Recipe 4.1 Creating a PAM-Aware Application

4.1.1 Problem

You want to write a program that uses PAM for authentication.

4.1.2 Solution

Select (or create) a PAM configuration in /etc/pam.d. Then use the PAM API to perform authentication with respect to that configuration. For example, the following application uses the su configuration, which means every user but root must supply his login password:

#include <security/pam_appl.h>
#include <security/pam_misc.h>
#include <pwd.h>
#include <sys/types.h>
#include <stdio.h>
#define MY_CONFIG "su"
static struct pam_conv conv = { misc_conv, NULL };

main( )
  pam_handle_t *pamh;
  int result;
  struct passwd *pw;
  if ((pw = getpwuid(getuid( ))) == NULL)
  else if ((result = pam_start(MY_CONFIG, pw->pw_name, &conv, &pamh)) != PAM_SUCCESS)
    fprintf(stderr, "start failed: %d\n", result);
  else if ((result = pam_authenticate(pamh, 0)) != PAM_SUCCESS)
    fprintf(stderr, "authenticate failed: %d\n", result);
  else if ((result = pam_acct_mgmt(pamh, 0)) != PAM_SUCCESS)
    fprintf(stderr, "acct_mgmt failed: %d\n", result);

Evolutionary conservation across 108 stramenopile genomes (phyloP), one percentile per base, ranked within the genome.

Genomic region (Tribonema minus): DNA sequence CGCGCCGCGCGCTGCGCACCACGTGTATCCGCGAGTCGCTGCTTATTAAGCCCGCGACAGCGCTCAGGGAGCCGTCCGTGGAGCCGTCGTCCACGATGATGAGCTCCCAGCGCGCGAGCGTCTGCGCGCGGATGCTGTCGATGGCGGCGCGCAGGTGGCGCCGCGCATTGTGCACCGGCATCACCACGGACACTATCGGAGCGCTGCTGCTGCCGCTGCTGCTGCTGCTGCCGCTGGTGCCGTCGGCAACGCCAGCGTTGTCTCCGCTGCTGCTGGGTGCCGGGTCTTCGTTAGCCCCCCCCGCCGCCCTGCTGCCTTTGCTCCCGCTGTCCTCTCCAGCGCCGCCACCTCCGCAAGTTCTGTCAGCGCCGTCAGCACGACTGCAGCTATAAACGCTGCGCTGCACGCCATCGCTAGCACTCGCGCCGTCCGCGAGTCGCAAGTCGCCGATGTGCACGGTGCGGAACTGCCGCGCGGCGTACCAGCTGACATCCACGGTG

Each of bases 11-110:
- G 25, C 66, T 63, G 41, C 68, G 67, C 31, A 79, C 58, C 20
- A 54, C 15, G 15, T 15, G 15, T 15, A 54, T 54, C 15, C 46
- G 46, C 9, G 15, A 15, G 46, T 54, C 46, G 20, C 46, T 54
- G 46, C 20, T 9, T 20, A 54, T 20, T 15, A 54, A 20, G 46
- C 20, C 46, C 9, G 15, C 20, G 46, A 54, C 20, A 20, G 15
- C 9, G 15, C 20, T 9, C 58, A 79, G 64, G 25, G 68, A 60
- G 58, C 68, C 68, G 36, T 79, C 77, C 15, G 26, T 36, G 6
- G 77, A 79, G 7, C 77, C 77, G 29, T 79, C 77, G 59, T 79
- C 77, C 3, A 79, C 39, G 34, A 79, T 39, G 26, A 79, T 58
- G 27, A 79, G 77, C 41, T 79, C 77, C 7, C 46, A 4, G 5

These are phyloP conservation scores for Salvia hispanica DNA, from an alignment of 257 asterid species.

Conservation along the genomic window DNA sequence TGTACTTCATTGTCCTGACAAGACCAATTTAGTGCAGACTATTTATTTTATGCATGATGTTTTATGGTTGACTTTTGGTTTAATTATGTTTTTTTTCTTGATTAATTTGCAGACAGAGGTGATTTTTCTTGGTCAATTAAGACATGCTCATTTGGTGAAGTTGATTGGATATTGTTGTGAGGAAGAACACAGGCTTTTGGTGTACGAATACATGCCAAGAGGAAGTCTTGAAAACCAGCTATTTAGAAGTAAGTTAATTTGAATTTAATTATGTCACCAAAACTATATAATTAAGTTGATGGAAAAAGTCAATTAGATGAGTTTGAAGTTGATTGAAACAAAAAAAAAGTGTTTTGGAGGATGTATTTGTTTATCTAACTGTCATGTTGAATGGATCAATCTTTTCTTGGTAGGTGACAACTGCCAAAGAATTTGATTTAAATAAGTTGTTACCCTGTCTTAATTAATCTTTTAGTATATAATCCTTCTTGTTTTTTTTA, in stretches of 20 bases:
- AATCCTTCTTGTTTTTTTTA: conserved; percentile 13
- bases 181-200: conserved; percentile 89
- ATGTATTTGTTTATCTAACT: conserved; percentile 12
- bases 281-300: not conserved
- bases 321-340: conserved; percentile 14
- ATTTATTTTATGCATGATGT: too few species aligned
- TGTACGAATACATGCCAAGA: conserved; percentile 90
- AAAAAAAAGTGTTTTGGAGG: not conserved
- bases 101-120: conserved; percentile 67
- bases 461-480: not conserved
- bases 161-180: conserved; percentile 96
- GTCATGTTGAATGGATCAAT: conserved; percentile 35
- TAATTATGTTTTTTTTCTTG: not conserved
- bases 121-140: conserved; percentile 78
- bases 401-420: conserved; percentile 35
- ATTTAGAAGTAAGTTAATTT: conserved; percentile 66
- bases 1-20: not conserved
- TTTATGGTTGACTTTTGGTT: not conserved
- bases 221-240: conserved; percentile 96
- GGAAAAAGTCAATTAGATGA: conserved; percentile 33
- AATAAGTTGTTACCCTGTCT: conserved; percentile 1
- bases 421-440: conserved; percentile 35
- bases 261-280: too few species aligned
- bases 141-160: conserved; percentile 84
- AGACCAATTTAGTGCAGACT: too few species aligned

else if ((result = pam_end(pamh, result)) != PAM_SUCCESS)
    fprintf(stderr, "end failed: %d\n", result);
    Run_My_Big_Application( );            /* Run your application code */

Compile the program, linking with libraries libpam and libpam_misc:

$ gcc myprogram.c -lpam -lpam_misc

4.1.3 Discussion

The PAM libraries include functions to start PAM and check authentication credentials. Notice how the details of authentication are completely hidden from the application: simply reference your desired PAM module (in this case, su) and examine the function return values. Even after your application is compiled, you can change the authentication behavior by editing configurations in /etc/pam.d. Such is the beauty of PAM.

4.1.4 See Also

pam_start(3), pam_end(3), pam_authenticate(3), pam_acct_mgmt(3). The Linux PAM Developer's Guide is at

    Chapter 9. Testing and Monitoring